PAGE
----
WASHINGTON — Few people would dispute that one of the biggest contributors to the extraordinary success of the Internet has been the ability of just about anyone to use it to offer any product, service, or type of information he or she wants.
How to maintain that success, however, is the subject of a momentous fight that resumes this week in the US Court of Appeals for the District of Columbia Circuit. The battle pits one of the largest providers of Internet access, Verizon, against the Federal Communications Commission, which for nearly 80 years has been riding herd on companies that provide telecommunications services.
Verizon and a host of other companies that spent billions of dollars to build their Internet pipelines say they should be able to manage them as they wish. They should be able, for example, to charge fees to content providers who are willing to pay to have their data transported to customers through an express lane. That, the companies say, would allow the pipeline owner to reap the benefits of its investment.
The FCC, however, says that Internet service providers must keep their pipelines free and open, giving the creators of any type of legal content — movies, shopping sites, medical services, even pornography — an equal ability to reach consumers. If certain players are able to buy greater access to Internet users, regulators say, the playing field will tilt in the direction of the richest companies, possibly preventing the next Google or Facebook from getting off the ground.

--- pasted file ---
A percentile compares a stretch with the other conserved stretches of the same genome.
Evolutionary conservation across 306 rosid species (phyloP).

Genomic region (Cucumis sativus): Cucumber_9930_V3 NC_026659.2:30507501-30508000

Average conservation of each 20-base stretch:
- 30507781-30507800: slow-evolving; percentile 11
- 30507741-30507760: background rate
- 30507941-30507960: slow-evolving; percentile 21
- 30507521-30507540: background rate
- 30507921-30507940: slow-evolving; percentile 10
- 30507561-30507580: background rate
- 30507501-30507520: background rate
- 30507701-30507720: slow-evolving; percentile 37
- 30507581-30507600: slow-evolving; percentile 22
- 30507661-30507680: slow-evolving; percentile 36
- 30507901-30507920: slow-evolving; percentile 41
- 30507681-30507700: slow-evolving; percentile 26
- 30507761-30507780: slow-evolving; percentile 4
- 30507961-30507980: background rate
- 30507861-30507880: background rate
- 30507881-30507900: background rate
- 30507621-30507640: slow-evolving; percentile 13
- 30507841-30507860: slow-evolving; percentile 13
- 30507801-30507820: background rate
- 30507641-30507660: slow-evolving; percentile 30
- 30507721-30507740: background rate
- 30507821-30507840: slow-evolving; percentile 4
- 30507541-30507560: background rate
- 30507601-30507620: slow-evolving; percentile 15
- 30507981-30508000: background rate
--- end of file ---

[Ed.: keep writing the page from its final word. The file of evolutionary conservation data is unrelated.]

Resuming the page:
The court is set to hear oral arguments starting Monday morning in Verizon v. FCC, which is billed as a heavyweight championship of the technology world, setting the old era against the new.
‘This will determine whether the laws and regulations of the past, the pre-Internet age, will apply to the Internet’s future. ’
“This will determine whether the laws and regulations of the past, the pre-Internet age, will apply to the Internet’s future,” said Scott Cleland, chairman of NetCompetition, a group sponsored by broadband companies, including Verizon. “It will determine the regulatory power and authority of the FCC in the 21st century.”
Susan Crawford, a supporter of the FCC’s position who is codirector of the Berkman Center for Internet and Society at Harvard and a professor at Yeshiva University’s Cardozo School of Law, said:
“The question presented by the case is does the US government have any role to play when it comes to ensuring ubiquitous, open, world-class, interconnected, reasonably priced Internet access?”